It’s hard not to like a cartoon about penguins, even a cartoon about cheery penguins who get progressively gloomier and gloomier, and my only real complaint about this short is one that Disney animators could not possibly have predicted: it’s narrated by Sterling Holloway, who would later voice Winnie the Pooh in the exact same voice and tones, making me feel that Winnie the Pooh is telling me about penguins and that really, what all of these penguins need is some honey. Distinctly not the point of this short.

The other self-contained short, The Flying Gauchito, plays with a concept rarely used by Disney: an unreliable narrator, who cannot quite remember all of the details of what happened in the past—much to the frustration of the protagonist, his younger self. This raises quite a few questions about the truthfulness of the rest of the tale, in particular the part where the protagonist—a very young gaucho—encounters a flying donkey. Could this donkey really fly, or is the older Gauchito once again confused, misremembering things, or even just making everything up? In any case, Gauchito manages—sorta—to capture the donkey, naming it Burrito. (Not because he’s trying to eat it—this was Disney’s not at all successful attempt at adding the diminutive “ito” to “burro,” the Spanish word for donkey.) The two of them enter a race, unperturbed by the slight problem that, technically, entering a donkey capable of flight into a donkey race is cheating. The other racers are more perturbed, and Gauchito and the flying donkey are raced out of town.

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Intentionally or not, both cartoons have a tinge of melancholy to them, along with a sense of “be careful what you wish for.” Pablo finally earns a warm home after all of his hard work, ingenuity, and terror—but finds himself lonely and missing his penguin friends and their happy games on the ice. Gauchito wins the race—only to be an object of hatred. And—almost certainly intentionally—both cartoons have an entirely self-contained story and make sense, unlike the rest of the film.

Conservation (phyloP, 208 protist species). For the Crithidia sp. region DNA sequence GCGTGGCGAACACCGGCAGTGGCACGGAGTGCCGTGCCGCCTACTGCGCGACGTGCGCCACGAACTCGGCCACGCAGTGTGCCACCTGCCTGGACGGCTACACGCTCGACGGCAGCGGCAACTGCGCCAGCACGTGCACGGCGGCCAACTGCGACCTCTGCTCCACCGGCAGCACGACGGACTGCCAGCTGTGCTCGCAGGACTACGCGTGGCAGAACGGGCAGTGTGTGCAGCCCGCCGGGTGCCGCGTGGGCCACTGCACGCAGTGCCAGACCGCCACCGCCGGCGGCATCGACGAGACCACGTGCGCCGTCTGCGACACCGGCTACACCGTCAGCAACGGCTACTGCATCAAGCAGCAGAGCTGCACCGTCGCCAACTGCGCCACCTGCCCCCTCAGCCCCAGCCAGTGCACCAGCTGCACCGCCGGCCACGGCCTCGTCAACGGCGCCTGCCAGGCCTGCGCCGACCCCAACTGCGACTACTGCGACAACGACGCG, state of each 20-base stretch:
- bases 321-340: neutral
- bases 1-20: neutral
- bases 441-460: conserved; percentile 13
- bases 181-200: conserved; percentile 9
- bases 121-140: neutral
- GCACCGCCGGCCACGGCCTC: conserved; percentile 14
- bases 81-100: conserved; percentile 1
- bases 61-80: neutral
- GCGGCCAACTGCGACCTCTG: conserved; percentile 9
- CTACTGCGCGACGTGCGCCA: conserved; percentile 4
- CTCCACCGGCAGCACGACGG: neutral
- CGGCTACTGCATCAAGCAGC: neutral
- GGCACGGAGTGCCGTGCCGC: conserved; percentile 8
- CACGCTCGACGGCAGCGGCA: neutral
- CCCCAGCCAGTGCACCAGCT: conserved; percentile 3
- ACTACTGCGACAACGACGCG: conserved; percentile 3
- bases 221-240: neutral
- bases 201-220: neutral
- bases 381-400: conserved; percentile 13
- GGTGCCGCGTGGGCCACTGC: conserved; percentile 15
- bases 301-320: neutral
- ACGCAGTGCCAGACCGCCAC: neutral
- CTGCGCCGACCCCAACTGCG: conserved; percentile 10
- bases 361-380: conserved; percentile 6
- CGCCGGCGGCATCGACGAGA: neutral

Speaking of which. So, after the end of the Gauchito short, Donald notices—it’s hard not to—that one of his presents seems about to explode, which it kinda does, revealing José Carioca and a pop-up book. Since his last appearance, José has apparently gained access to a cloning machine or some serious drugs, your choice, and an interest in cross-dressing, which is not the point, and the ability to drag cartoon ducks into pop-up books, Brazil and Mexico.

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It’s at this point that things start getting really weird, and I’m not just talking about the cloning, the cross dressing, or the way Donald and José hop in and out of pop-up books and change sizes and have toys chasing them and exploding, or, for that matter, the zany roller coaster train ride they take to Brazil while still inside the pop-up book, which includes a moment where the little cartoon train, following its track, plunges into water and continues underwater for a bit and NOBODY SEEMS TO NOTICE even though the TRAIN WINDOWS ARE ALL OPEN and they should be drowning, and the sudden appearance of the Aracuan Bird from earlier in the film because, er, why not, drawing new tracks that send the individual little train cars rolling off in different directions.

Or why Disney never made a roller coaster based on this little train trip, and if your answer is, because The Three Caballeros is an obscure and problematic film, I will point out that this is the same company that made a popular water flume ride out of Song of the South, so that’s not it.

No, what I’m talking about is what starts at the end of the train trip, when José saunters out, and Donald slides out, of the book. A live action woman saunters through, shaking her hips and selling, er, cookies, and Donald Duck gets turned on. Very turned on, as a portion of his body extends out and I start wondering, not for the last time in this film, what exactly is going on here. The parrot and the duck start to chase the woman—the film shows us that hey, she is carrying cookies, go figure—competing for her, um, cookies, until some live action men show up, also after cookies. At some point, as they continue to dance through a giant book, the cookies are, er, lost, people happily sing “COMER!” Donald realizes that the only person actually getting cookies is the guitar player, José is less bothered, there is a moment with a hat where we should probably ignore the implications, José’s umbrella dances, Donald Duck swings a hammer at a guy dancing with oranges on his head, and I have NO IDEA what any of this is but WOW.

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Finally, some more women show up from… I have no idea where, come to think of it—and steal away all of the men from our cookie seller and, if we are to trust the soundtrack, the cookie seller, now pouting in disappointment, makes out with Donald Duck. Things HAPPEN to Donald at this point, and I think you know what I mean, but at this point, the film suddenly remembers that (a) it’s the 1940s and (b) kids might be watching this and suddenly, hammers are banging.